The Anaheim Parks and Recreation commission also voted down the family resource center plan earlier this year.
Ten days after council directed staff to search for potential AccessCal sites, a new Anaheim Family YMCA facility and outdoor complex broke ground on city-owned land. The two projects share similarities with regards to lease and land, though the YMCA agreement is far more generous on both accounts. In Dec. 2013, council conveyed the four-acre plot next to Betsy Ross Park in central Anaheim for a dollar-a-year rent for 55 years. A common criticism of the previously proposed AccessCal plan was that the lease was favorable to one nonprofit and that the parcel wasn’t opened up for a Request for Proposal (RFP) process. Two years prior to the YMCA deal, though, the city entered in an exclusive negotiation agreement with that organization. The project faced no real opposition at the time. Wallace, who now decries AccessCal’s Brookhurst Park plan as a giveaway, is even listed as a financial contributor to Anaheim Family YMCA.
“I’ve heard from many friends, neighbors and first district residents,” councilwoman Denise Barnes said during the June meeting. “They not only oppose the lease agreement but they’ve asked me to vigilantly fight and protect precious park land.” Which residents? Middle-class homeowners or working-class renters in apartments near Brookhurst Park?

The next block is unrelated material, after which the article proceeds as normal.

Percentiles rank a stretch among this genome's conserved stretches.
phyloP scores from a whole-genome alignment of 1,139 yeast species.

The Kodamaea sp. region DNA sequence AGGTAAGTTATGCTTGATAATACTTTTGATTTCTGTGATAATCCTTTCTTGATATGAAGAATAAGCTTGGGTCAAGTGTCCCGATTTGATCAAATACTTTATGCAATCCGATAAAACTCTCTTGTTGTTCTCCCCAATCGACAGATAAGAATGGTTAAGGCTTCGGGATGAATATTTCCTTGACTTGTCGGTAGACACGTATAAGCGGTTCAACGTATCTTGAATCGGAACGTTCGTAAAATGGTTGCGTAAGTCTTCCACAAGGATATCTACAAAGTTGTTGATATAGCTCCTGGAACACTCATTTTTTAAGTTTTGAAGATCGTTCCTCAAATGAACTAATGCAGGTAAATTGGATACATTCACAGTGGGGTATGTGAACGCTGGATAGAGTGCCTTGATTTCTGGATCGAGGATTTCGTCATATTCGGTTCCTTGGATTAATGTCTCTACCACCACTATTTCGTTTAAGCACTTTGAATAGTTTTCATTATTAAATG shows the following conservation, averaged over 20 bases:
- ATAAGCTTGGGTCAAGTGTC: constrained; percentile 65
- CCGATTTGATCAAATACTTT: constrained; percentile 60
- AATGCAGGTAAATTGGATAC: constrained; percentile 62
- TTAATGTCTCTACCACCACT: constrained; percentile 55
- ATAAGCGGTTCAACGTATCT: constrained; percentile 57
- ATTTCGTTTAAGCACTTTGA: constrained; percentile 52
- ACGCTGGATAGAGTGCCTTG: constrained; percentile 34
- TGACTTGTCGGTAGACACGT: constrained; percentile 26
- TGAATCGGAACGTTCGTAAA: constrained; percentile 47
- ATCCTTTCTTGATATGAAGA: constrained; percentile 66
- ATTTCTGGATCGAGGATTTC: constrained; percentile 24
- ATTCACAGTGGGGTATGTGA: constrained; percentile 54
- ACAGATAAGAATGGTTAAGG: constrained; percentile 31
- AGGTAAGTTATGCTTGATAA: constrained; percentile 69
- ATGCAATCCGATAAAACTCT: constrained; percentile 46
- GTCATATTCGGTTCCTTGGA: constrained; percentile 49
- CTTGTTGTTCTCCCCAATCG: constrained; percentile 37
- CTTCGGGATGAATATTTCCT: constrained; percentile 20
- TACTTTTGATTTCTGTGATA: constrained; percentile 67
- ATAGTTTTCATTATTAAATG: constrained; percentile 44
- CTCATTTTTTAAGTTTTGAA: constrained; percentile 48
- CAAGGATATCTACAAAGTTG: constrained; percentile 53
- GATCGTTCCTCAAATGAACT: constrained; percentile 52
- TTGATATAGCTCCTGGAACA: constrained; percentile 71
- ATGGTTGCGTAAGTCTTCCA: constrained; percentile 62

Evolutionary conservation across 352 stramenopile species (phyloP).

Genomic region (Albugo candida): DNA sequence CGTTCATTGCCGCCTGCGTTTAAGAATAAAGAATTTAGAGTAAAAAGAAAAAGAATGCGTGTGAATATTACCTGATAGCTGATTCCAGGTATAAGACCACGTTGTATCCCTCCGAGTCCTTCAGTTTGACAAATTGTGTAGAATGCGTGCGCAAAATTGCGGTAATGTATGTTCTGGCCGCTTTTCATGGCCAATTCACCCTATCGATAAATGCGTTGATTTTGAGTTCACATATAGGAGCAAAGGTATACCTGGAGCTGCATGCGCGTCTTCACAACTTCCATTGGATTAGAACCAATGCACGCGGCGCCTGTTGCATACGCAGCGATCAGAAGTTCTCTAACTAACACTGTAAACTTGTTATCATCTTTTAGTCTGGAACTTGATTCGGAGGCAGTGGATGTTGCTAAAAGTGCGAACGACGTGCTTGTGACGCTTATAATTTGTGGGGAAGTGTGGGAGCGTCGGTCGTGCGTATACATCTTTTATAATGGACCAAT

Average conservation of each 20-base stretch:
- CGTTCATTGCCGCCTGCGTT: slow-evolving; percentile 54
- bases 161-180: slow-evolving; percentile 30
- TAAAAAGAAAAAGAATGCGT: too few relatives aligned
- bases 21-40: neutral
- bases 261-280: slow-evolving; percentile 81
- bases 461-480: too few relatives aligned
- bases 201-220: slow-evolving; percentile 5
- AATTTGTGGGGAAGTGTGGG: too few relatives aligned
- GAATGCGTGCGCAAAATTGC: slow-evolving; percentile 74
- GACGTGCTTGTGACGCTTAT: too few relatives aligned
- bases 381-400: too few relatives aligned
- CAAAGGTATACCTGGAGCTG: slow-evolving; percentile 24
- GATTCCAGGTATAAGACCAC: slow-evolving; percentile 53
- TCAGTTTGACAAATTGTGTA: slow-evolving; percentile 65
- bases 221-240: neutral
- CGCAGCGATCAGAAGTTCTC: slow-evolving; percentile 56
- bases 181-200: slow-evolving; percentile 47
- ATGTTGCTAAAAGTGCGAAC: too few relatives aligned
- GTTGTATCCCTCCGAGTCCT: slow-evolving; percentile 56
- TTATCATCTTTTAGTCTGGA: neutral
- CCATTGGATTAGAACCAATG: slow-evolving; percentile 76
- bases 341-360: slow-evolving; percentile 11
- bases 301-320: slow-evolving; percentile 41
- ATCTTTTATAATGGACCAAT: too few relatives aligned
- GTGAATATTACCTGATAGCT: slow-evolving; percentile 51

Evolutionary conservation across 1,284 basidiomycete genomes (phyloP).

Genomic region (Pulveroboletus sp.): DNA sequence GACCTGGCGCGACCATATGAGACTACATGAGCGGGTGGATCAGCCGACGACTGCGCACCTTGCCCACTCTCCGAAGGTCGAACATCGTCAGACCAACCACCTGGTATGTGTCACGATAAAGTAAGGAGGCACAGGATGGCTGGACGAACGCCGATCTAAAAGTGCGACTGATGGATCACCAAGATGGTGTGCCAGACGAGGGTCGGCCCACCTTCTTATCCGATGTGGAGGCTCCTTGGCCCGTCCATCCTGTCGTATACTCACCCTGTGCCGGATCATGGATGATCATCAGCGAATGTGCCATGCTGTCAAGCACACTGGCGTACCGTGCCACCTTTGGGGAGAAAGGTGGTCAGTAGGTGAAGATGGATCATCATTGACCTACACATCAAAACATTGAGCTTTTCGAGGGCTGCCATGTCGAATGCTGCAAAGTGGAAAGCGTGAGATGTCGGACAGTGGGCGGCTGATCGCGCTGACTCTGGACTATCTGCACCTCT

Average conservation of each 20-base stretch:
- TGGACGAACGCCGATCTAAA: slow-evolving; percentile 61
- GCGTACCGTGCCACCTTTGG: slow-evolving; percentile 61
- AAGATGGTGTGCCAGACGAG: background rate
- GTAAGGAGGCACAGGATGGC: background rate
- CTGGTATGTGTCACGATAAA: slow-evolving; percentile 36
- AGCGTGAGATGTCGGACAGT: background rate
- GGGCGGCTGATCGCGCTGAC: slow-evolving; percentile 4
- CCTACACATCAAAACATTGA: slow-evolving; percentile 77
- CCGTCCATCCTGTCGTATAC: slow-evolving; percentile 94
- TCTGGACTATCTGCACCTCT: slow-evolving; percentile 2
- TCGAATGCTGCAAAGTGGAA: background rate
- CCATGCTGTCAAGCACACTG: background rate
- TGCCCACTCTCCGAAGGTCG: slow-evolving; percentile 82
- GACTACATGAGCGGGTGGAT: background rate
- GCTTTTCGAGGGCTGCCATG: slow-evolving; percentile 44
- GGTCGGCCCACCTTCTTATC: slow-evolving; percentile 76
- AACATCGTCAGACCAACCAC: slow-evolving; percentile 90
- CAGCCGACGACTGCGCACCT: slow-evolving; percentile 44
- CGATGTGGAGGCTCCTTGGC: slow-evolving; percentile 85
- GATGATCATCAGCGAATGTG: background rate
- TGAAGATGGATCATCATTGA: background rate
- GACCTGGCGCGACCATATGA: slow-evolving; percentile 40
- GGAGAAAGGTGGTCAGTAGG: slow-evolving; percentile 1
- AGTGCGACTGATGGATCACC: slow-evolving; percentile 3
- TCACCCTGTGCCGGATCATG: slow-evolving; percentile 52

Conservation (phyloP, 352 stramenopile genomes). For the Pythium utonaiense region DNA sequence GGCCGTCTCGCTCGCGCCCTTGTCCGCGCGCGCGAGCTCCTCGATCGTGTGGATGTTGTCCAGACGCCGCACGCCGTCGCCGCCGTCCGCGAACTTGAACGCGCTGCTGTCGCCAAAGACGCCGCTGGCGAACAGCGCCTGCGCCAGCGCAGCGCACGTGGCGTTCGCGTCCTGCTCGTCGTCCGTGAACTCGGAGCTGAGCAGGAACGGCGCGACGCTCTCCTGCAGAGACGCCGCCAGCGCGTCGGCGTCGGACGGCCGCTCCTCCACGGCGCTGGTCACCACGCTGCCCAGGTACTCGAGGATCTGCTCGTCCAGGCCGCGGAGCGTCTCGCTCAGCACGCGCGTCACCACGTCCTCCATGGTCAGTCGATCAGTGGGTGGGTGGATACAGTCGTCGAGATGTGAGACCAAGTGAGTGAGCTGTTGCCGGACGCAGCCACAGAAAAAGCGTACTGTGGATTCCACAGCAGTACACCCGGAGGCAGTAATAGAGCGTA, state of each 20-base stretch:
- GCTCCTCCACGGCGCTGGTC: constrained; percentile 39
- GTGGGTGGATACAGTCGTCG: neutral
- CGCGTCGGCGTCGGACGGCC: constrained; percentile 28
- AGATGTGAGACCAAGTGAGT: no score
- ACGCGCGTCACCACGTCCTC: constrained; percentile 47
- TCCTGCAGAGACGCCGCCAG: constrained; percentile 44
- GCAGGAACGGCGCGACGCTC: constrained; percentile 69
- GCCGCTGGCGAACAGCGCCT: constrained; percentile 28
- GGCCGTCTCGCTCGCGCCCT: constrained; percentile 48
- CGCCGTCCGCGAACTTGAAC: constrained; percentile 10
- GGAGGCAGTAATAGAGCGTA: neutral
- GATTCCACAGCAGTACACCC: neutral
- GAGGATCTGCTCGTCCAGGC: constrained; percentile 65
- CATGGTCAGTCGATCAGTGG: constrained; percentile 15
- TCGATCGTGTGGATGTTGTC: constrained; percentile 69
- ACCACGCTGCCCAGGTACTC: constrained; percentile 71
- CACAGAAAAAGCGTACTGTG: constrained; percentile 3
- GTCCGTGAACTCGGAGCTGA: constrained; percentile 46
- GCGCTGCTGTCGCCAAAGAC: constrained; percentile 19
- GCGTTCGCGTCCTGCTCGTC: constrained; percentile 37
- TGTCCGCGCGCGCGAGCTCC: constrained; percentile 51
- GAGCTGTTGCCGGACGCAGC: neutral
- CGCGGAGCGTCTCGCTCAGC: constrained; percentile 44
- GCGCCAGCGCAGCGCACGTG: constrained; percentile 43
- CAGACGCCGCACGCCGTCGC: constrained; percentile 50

Kayali has spent the last month making the case for her original proposal stronger by knocking on doors to find out for herself.
“Since the last council meeting, AccessCal decided to do a survey within a one-mile radius of the park,” Kayali says. “People are really eager to have services and a family resource center in the area.” The nonprofit knocked on 800 doors and found community support for the proposed family resource center in the densely-populated apartment complexes nearest to it in District 1 and District 2. The survey results showed that, of those who answered the door, 425 people favored the project as opposed to two who did not.
By comparison, an online petition started by Tracy Urueta opposed to the project and its potential lease agreement only gathered 244 signatures from Anaheim residents.
In addition to the city-owned parcels, staff also looked at private office spaces that house the Dayle McIntosh Center and the Braille Institute of Orange County, both of which have no vacancies. The last option came by way of a former Dearden’s Furniture store near John Marshall Park. But for Kayali, being at a park, not near one, is key to her organization’s future.
“The whole point of being at a park is to expand the services for recreation,” Kayali says. “All our activities are indoors. We can’t do anything outdoors with the children, elderly and the community. We need to be out of our office by next year. We are really in a bad situation at this time. We really want to collaborate with the city. We would be a model.”
Gabriel San Roman is from Anacrime. He’s a journalist, subversive historian and tallest Mexican in OC.